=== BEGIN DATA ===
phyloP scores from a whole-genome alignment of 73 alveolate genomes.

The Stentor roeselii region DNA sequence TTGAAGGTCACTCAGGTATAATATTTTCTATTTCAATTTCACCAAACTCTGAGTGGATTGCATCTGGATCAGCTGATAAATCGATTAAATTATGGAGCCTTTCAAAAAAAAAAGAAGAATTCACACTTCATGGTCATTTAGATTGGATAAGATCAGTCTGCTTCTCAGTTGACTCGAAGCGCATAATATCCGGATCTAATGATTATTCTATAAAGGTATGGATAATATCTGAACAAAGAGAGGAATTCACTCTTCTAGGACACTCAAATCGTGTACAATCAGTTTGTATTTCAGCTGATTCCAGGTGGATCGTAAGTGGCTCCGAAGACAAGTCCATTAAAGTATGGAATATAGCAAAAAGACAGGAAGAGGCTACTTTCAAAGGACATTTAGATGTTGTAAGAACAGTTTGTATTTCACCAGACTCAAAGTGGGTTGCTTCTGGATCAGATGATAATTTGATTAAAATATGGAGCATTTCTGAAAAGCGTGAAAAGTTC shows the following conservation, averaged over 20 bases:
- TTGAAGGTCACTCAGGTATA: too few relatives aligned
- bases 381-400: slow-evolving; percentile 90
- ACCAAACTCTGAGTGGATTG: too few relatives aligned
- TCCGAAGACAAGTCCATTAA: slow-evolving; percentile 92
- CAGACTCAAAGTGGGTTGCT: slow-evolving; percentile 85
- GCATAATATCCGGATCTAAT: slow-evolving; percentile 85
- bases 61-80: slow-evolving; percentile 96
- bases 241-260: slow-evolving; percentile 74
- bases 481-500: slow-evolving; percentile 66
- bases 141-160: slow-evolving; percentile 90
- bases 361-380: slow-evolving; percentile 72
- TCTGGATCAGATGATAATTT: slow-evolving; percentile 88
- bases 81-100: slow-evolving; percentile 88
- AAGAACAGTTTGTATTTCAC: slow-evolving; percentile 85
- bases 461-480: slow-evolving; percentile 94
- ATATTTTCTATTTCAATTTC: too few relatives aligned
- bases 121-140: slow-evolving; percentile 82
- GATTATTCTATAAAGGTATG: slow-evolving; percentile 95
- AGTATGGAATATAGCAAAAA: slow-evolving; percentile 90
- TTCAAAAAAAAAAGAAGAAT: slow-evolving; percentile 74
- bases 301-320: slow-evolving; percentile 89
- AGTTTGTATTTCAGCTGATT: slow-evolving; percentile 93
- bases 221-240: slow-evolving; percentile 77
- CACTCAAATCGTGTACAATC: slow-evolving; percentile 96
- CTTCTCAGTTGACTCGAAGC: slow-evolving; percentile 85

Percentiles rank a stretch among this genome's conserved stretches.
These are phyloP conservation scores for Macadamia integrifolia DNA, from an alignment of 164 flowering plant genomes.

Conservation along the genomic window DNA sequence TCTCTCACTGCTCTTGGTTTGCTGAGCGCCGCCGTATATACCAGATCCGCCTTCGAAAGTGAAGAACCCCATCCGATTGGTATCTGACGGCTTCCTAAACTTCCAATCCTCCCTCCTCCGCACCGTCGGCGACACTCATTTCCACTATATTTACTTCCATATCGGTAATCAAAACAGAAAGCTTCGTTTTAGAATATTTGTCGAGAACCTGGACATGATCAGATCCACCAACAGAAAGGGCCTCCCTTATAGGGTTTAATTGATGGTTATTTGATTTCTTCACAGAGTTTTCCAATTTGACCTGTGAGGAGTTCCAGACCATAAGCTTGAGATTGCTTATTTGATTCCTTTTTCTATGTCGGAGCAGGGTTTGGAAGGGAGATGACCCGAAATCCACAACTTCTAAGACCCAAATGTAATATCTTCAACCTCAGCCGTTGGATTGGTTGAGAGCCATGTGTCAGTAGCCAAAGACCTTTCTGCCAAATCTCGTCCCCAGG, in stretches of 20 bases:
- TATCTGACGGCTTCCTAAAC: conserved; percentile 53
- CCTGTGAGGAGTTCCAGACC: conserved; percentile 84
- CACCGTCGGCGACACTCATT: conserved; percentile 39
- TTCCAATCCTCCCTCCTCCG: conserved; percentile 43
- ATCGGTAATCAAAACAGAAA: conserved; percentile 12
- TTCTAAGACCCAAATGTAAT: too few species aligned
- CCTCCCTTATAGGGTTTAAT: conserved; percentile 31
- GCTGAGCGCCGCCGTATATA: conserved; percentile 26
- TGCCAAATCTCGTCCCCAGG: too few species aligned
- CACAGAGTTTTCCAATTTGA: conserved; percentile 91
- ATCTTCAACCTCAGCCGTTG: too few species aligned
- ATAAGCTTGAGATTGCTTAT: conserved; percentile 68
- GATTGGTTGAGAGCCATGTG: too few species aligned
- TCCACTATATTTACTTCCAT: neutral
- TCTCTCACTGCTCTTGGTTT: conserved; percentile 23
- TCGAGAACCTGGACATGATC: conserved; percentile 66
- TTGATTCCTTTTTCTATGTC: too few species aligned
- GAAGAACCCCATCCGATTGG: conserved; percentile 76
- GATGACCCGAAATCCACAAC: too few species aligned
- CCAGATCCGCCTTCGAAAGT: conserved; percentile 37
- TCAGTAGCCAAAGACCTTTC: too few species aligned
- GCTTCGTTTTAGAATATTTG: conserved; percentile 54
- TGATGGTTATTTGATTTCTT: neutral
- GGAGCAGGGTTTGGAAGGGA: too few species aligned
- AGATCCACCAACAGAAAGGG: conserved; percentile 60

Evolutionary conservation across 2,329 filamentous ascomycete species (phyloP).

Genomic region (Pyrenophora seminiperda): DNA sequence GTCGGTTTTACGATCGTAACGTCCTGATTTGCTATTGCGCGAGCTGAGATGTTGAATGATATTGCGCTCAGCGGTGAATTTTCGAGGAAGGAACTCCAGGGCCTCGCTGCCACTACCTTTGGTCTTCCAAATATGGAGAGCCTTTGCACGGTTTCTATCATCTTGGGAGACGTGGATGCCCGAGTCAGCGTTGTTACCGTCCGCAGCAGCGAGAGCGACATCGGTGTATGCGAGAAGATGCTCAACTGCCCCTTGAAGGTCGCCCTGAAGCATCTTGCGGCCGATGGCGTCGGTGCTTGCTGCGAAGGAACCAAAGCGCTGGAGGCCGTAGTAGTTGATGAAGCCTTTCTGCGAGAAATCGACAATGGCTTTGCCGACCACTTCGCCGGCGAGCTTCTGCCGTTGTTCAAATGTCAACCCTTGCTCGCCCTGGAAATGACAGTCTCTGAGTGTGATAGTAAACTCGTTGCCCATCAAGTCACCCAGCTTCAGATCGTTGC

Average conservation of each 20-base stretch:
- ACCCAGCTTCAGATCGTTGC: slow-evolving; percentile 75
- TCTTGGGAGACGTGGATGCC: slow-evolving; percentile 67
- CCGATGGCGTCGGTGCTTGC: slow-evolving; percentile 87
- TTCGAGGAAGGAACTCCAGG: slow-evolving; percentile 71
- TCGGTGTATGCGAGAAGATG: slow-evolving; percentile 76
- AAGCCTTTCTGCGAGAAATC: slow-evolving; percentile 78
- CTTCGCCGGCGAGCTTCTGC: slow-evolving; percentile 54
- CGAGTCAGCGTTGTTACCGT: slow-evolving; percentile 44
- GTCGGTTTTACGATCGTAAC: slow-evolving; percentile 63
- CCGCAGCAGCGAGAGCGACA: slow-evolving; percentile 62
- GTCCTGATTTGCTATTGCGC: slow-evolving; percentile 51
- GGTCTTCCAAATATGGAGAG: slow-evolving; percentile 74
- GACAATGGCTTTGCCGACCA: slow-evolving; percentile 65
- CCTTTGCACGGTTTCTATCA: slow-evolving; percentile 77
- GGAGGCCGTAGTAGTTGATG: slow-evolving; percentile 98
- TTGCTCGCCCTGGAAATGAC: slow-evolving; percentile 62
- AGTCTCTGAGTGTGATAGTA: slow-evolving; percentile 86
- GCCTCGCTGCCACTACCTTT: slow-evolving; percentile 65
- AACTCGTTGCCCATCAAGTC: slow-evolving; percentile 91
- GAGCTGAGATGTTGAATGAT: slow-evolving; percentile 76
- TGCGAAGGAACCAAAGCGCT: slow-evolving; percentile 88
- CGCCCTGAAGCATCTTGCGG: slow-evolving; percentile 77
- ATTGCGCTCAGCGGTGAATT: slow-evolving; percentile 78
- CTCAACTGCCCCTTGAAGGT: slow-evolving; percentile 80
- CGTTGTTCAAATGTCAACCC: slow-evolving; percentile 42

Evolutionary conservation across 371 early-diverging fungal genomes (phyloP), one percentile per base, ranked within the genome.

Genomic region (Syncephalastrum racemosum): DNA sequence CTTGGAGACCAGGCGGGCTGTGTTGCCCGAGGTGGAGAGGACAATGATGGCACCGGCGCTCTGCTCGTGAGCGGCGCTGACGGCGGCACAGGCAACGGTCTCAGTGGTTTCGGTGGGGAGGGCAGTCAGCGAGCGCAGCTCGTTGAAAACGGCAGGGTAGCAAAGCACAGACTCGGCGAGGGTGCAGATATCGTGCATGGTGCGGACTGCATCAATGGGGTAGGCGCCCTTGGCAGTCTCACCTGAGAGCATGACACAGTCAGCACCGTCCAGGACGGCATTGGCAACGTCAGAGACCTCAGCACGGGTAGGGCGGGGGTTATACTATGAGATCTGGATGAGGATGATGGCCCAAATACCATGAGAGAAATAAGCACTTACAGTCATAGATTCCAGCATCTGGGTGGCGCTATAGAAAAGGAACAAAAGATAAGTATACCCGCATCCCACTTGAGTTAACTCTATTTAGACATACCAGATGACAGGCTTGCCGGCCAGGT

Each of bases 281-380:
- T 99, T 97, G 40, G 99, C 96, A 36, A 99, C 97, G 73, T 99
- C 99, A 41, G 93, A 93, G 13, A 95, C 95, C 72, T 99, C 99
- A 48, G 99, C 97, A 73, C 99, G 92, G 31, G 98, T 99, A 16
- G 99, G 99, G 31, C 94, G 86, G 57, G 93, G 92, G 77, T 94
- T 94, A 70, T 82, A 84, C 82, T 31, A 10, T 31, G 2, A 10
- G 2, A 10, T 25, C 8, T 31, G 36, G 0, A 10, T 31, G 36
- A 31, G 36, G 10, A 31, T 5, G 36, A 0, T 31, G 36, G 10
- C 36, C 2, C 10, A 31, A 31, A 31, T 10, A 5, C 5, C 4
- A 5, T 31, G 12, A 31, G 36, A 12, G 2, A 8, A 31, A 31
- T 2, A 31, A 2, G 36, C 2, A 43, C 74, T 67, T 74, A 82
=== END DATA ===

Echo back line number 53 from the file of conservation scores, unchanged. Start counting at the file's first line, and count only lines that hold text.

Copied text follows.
- TGATGGTTATTTGATTTCTT: neutral